Internal controls should provide organizations reasonable assurance that processes are working. Well-designed internal controls should not result in overcontrol – their function isn’t to identify every time a dollar may have been missed, and complete assurance likely would be cost-prohibitive. Rather, each organization should determine the most important functions within its operations over which it needs to have control. Some internal controls can be monitored periodically, but others should be continuously monitored because of the significance of what could go wrong.

Setting the Stage for Good Internal Controls

The strength of an organization’s internal controls has a direct correlation to its ability to achieve its primary goals and objectives. The characteristics of a strong, well-designed internal control environment include:

  • Supportive leadership that sets the organizational tone
  • Identification of risks that might hinder organizational objectives
  • Established policies and procedures that are communicated and adhered to
  • Technology and processes that support efficient communication
  • Established and monitored performance metrics

An organization with strong internal controls demonstrates accountability and an understanding of risks. In a weak control environment, internal controls often are lacking or inconsistent. In these organizations, where the processes are not stable, the risk of negative outcomes is very high.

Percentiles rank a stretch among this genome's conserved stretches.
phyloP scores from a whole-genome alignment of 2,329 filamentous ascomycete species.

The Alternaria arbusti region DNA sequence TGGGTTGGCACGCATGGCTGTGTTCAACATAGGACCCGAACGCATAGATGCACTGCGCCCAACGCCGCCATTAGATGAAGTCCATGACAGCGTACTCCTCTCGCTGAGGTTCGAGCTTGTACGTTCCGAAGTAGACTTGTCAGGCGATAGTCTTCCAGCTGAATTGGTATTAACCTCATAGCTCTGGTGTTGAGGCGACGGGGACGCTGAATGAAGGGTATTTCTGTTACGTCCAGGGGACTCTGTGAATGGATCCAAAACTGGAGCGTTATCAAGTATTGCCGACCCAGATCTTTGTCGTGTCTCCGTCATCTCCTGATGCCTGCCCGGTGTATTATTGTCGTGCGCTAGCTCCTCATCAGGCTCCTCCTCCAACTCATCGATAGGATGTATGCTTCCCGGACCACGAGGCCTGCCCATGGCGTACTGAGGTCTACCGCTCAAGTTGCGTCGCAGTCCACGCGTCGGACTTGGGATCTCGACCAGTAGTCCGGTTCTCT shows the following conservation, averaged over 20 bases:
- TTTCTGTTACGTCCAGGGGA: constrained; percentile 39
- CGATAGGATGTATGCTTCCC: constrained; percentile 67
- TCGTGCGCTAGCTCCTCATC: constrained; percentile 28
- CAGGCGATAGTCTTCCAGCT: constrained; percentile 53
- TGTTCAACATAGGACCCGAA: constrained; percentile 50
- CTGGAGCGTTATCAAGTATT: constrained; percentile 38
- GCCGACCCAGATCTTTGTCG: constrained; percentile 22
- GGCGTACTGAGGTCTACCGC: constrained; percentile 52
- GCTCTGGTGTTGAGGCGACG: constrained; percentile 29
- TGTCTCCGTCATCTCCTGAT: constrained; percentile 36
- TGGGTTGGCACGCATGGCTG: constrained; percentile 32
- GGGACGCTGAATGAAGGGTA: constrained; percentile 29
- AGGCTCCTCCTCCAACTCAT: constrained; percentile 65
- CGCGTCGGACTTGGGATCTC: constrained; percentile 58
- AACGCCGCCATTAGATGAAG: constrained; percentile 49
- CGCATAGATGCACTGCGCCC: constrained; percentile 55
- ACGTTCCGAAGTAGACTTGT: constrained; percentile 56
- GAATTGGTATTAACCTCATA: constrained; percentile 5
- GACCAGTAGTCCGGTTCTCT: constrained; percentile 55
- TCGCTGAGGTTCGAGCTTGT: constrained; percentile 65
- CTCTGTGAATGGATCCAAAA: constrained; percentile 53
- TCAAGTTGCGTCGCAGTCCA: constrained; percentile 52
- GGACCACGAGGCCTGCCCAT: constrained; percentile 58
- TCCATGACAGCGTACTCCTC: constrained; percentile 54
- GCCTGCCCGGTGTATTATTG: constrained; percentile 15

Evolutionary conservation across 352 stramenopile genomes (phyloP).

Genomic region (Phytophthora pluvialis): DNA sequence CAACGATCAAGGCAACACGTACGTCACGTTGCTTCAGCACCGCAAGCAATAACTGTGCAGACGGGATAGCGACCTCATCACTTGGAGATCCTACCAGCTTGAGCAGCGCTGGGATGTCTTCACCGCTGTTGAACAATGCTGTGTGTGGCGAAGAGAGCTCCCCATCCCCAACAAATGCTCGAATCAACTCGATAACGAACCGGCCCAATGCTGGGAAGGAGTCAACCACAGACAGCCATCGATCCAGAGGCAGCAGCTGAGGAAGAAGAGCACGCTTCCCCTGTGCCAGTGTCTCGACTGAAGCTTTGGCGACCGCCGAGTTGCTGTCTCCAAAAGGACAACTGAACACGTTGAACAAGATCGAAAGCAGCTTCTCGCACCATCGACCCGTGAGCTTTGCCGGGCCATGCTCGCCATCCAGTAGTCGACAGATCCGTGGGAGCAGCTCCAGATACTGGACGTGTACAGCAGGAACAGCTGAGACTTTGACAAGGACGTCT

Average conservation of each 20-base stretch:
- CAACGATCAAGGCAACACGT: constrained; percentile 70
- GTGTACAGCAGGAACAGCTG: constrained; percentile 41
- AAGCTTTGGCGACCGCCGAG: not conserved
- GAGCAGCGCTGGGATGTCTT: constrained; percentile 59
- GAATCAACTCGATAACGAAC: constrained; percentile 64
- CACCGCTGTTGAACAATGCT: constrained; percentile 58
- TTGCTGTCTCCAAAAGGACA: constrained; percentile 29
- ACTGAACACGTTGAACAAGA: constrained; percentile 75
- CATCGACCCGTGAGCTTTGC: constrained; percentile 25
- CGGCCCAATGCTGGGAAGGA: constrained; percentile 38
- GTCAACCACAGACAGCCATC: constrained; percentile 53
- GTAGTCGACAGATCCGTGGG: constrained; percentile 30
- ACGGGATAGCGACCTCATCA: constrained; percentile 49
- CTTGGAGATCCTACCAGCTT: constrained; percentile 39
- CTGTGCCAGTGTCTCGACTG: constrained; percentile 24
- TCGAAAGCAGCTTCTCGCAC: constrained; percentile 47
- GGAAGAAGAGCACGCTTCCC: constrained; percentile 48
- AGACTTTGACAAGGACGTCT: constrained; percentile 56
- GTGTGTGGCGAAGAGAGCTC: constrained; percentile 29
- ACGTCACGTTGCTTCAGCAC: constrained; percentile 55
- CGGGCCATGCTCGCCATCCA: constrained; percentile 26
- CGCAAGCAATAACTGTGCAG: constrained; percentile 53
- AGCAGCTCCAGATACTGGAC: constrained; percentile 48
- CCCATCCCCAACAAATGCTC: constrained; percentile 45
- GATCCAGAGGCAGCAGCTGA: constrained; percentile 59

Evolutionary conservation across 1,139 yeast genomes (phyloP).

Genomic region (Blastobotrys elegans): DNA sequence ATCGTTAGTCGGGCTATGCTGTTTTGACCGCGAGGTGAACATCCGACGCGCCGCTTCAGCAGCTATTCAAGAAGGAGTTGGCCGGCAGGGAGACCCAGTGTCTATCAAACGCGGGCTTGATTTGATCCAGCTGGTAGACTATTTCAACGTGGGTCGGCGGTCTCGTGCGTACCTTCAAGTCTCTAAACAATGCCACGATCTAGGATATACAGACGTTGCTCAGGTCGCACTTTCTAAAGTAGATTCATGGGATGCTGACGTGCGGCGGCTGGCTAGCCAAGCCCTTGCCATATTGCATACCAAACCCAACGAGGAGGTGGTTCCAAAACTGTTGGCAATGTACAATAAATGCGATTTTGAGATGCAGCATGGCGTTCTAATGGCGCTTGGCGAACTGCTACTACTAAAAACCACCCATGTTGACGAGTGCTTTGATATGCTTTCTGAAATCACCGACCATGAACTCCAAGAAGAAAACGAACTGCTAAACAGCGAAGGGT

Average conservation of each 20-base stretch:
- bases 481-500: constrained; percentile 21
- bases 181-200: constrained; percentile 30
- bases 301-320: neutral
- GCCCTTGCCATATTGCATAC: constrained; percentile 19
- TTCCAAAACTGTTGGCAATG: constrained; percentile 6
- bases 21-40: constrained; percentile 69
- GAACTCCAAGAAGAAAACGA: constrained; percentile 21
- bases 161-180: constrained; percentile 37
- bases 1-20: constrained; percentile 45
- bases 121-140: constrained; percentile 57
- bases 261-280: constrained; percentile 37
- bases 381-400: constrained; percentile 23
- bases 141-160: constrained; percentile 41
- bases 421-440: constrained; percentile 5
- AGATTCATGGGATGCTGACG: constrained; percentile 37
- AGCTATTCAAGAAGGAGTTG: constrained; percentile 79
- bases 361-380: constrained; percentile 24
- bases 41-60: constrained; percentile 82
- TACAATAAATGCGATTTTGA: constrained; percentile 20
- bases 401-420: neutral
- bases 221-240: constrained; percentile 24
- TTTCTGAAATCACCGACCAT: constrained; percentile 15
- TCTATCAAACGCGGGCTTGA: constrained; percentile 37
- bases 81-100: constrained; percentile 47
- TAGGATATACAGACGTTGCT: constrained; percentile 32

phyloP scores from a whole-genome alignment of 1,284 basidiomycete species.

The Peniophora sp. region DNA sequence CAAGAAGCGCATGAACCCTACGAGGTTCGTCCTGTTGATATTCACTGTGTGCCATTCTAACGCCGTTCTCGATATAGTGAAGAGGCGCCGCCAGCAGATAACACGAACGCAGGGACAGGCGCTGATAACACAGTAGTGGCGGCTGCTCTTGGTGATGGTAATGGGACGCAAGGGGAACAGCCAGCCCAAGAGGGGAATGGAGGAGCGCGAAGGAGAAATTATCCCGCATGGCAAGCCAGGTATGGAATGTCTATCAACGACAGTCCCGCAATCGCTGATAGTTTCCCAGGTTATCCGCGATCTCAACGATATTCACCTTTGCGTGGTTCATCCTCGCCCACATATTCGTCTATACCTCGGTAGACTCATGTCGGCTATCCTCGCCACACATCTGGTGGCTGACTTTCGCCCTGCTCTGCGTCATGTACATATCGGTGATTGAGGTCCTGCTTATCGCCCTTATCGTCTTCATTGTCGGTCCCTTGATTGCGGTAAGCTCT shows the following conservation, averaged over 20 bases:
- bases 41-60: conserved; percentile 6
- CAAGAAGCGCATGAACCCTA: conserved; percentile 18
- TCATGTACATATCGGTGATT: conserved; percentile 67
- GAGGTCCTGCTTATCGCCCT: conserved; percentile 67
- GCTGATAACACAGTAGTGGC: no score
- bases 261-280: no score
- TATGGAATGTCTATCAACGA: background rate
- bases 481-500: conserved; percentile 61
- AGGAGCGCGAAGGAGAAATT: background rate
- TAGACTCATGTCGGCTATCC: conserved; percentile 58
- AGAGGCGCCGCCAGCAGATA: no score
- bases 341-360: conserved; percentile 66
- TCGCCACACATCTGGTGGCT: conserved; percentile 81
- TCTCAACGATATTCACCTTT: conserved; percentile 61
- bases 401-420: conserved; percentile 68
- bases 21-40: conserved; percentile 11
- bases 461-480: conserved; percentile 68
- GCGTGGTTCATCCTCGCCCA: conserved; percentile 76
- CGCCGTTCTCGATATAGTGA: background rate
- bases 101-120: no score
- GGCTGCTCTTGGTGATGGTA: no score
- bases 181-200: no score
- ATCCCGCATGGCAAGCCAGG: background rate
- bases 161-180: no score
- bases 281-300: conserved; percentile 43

Savings Continue Year After Year

The savings organizations realize from well-designed internal controls are seldom one-time events but, rather, continue in perpetuity. The consequences of inadequate controls, however, can be very costly, resulting in missed revenue, unanticipated expenses, or excessive payments, sometimes to the tune of millions of dollars, year after year.

Take, for example, the experience of one healthcare center. An audit revealed that controls in place to monitor items such as pricing were not functioning properly. Costly outpatient treatments were being undercharged. As the result of the audit, better-designed controls were implemented – resulting in hundreds of thousands of dollars in increased reimbursement for the organization for a one-year period. But the savings didn’t stop there, because the center continued to bill appropriately for its outpatient treatments.

Another example is a case involving a hospital facility that was undergoing extensive renovation. An audit revealed that controls were not well designed or working as management expected. Concerns were noted relating to change order management and the overall monitoring of project expenses in relation to the contract. As a result of the audit, the hospital system was able to reduce the project costs by several million dollars.

Although there is a cost to performing an audit, the additional revenue and cost savings can more than compensate for that expense.

With the combination of well-designed internal controls and an organizational culture that supports internal controls from top-level management all the way throughout the organization, healthcare systems can collect all of the revenue they are due and pay only the expenses they legitimately owe. Benefits such as this can be expected to continue year after year.

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Tony Sparacino
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Rebecca M. Welker